5 min read

Dog Actually Stops His Little Boy From Having Nightmares

"Lego settles him and cuddles with him during the night."

<p><a href="https://www.facebook.com/tupperandlego/photos" target="_blank">Adventures of Tupper and Lego</a><span></span></p>

No matter how much they want to, there are some places our dogs can't follow us.

Unless that dog is Lego.

When he recently noticed that his little boy, a 3-year-old named Tupper, was having a nightmare - thrashing and screaming in his sleep - Lego sprang into action.

The dog scampered onto the couch and nuzzled up against the boy, wrapping himself tightly around him - until he had chased the nightmare away.

That's just what Lego does. In fact, there's nowhere on Earth, or anywhere else it turns out, where he isn't watching out for his boy.

Adventures of Tupper and Lego

"Lego settles him and cuddles with him during the night so we, as parents, don't need to wake up multiple times a night," his mother, Nancy Dunlop, tells The Dodo.

Lego has been making that kind of difference in the lives of this family from Winnipeg, Canada, since he began training with Tupper last December.

He moved in with the family full-time in February. And the life of a little boy, diagnosed with autism spectrum disorder (ASD) when he was just 2 years old, hasn't been the same since.

The thing is, without Lego, Tupper wouldn't be getting much sleep at all. Before Lego came along, the boy's mother explains, Tupper slept between three and six hours per night. But he woke up every 20 to 40 minutes.

"Now he sleeps eight to 10 hours a night," Dunlop says. "Most nights straight through."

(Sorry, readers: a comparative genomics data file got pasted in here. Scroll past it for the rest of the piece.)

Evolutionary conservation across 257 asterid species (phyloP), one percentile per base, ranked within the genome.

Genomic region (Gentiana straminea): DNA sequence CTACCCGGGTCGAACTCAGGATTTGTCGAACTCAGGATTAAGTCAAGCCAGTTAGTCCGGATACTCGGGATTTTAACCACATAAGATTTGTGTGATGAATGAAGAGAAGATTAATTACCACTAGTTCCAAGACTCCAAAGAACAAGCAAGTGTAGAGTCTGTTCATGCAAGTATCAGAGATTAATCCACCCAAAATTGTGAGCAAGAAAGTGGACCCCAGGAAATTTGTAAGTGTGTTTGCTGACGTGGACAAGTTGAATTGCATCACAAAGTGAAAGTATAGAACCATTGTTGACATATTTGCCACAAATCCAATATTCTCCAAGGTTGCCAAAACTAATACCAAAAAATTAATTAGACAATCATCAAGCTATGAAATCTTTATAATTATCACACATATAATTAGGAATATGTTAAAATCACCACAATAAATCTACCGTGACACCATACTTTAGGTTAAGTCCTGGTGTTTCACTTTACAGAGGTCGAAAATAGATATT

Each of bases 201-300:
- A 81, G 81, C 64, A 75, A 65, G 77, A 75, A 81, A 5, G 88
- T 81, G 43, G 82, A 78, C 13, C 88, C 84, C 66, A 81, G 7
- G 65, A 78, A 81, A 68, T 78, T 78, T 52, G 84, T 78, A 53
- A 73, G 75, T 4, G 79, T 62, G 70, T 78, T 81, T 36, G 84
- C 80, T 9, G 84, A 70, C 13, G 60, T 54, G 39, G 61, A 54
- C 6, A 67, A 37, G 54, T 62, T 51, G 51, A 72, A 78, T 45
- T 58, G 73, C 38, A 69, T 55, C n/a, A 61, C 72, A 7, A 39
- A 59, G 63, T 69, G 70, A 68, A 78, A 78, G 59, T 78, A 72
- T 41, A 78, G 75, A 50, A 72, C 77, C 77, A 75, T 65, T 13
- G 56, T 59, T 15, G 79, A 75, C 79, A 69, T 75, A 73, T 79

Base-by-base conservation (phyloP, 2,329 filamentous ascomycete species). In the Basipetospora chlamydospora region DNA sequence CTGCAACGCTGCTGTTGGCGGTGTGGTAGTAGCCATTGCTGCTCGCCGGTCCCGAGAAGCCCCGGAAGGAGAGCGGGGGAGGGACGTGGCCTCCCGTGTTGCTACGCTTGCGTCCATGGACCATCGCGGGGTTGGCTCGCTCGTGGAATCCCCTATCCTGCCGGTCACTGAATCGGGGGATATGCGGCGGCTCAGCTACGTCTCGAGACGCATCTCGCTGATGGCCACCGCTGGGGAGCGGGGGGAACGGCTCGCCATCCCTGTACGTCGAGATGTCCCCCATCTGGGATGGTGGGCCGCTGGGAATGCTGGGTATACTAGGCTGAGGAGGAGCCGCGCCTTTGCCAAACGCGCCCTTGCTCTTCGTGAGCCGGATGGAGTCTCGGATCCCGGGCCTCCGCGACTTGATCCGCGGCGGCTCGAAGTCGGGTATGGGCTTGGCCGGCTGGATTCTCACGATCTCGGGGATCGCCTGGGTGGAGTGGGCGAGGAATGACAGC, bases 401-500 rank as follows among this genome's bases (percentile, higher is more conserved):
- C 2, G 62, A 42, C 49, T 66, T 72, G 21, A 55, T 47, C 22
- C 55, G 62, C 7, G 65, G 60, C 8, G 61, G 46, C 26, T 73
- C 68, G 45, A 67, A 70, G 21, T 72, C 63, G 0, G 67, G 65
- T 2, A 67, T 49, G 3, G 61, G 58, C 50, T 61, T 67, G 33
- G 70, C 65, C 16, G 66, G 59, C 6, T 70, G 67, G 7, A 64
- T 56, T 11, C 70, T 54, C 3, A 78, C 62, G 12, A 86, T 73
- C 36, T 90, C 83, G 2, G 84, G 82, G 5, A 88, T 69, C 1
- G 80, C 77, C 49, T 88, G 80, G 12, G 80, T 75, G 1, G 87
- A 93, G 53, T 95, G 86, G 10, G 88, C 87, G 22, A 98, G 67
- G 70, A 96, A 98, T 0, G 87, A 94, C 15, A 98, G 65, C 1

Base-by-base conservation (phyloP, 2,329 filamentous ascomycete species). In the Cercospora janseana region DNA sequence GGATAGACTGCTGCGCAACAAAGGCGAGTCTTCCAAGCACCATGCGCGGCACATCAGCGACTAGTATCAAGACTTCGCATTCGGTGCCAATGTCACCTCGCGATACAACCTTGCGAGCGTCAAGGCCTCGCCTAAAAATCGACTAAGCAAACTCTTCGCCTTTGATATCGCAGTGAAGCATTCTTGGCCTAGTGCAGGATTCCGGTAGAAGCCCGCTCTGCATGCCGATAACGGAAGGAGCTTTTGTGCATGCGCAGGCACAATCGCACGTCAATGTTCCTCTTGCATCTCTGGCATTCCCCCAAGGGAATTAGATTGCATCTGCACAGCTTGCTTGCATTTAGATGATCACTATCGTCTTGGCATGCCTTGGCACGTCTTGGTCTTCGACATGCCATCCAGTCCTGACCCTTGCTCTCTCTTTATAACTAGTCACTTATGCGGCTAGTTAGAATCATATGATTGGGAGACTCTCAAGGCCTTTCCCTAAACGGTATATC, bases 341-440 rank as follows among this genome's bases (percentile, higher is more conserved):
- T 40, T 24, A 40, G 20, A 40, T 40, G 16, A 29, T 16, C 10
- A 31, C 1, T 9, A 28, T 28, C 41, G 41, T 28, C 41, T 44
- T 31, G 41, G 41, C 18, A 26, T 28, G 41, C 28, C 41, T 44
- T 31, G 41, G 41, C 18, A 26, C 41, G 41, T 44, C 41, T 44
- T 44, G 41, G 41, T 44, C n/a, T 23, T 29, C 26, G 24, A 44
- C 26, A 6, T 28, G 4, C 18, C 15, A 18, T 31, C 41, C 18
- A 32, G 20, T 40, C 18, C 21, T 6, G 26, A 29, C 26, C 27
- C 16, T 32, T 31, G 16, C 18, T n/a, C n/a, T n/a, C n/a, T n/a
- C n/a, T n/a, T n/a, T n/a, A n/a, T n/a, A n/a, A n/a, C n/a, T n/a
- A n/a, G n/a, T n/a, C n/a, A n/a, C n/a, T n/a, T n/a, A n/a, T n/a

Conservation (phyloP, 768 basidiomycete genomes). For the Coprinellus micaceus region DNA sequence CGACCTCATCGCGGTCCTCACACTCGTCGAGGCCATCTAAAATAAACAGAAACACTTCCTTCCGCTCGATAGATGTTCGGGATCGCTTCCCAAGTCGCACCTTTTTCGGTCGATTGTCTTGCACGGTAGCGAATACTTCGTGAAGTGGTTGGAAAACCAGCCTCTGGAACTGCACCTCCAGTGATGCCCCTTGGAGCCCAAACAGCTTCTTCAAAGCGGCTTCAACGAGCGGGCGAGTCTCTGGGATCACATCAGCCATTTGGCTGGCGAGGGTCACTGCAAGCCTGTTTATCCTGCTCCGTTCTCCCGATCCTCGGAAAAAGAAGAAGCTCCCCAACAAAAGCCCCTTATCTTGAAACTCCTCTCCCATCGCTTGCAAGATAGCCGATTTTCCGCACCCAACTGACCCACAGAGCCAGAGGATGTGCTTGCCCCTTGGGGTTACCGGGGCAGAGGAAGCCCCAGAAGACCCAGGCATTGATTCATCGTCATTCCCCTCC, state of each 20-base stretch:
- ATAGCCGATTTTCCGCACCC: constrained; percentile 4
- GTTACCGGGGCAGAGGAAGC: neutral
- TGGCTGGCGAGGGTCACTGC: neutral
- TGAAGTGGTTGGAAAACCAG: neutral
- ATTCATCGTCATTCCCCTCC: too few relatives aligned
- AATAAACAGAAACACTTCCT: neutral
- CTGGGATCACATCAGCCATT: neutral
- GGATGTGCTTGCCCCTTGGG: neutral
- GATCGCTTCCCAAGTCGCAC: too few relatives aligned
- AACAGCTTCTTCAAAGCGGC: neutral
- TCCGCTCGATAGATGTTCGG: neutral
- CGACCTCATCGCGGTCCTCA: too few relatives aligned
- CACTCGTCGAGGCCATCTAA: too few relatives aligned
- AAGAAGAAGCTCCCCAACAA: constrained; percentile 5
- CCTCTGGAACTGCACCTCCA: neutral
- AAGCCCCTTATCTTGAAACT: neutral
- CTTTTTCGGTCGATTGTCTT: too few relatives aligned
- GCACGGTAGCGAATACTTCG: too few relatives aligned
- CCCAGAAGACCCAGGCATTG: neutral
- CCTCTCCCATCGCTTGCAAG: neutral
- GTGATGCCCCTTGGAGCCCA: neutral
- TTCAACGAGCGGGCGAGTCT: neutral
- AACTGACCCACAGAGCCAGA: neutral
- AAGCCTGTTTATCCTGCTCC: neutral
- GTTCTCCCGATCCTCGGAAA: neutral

And Lego saves his boy from waking nightmares too. Like when Tupper starts banging his head against objects or scratching and biting himself.

The ever-watchful dog often just needs to nudge Tupper to break that self-destructive pattern.

There were also times when Tupper would simply bolt into traffic when he's outside. Not so much any more. He likes to stay close to Lego. And even the boy does decide to run, Lego simply holds him with a well-placed paw.

"Lego is learning to chase down and contain Tupper to give us time to catch him," Dunlop says.

"Lego helps to interrupt Tupper when things are leading to a meltdown and helps to calm him when stressed," his mother says.

While much of Lego's incredible abilities as a medical service dog come from extensive - and costly - training from MSAR Service Dogs, there is something so natural about the bond between this boy and his dog.

It's a bond that's built on trust and love and the mutual feeling there's nowhere one can go, without the other following.

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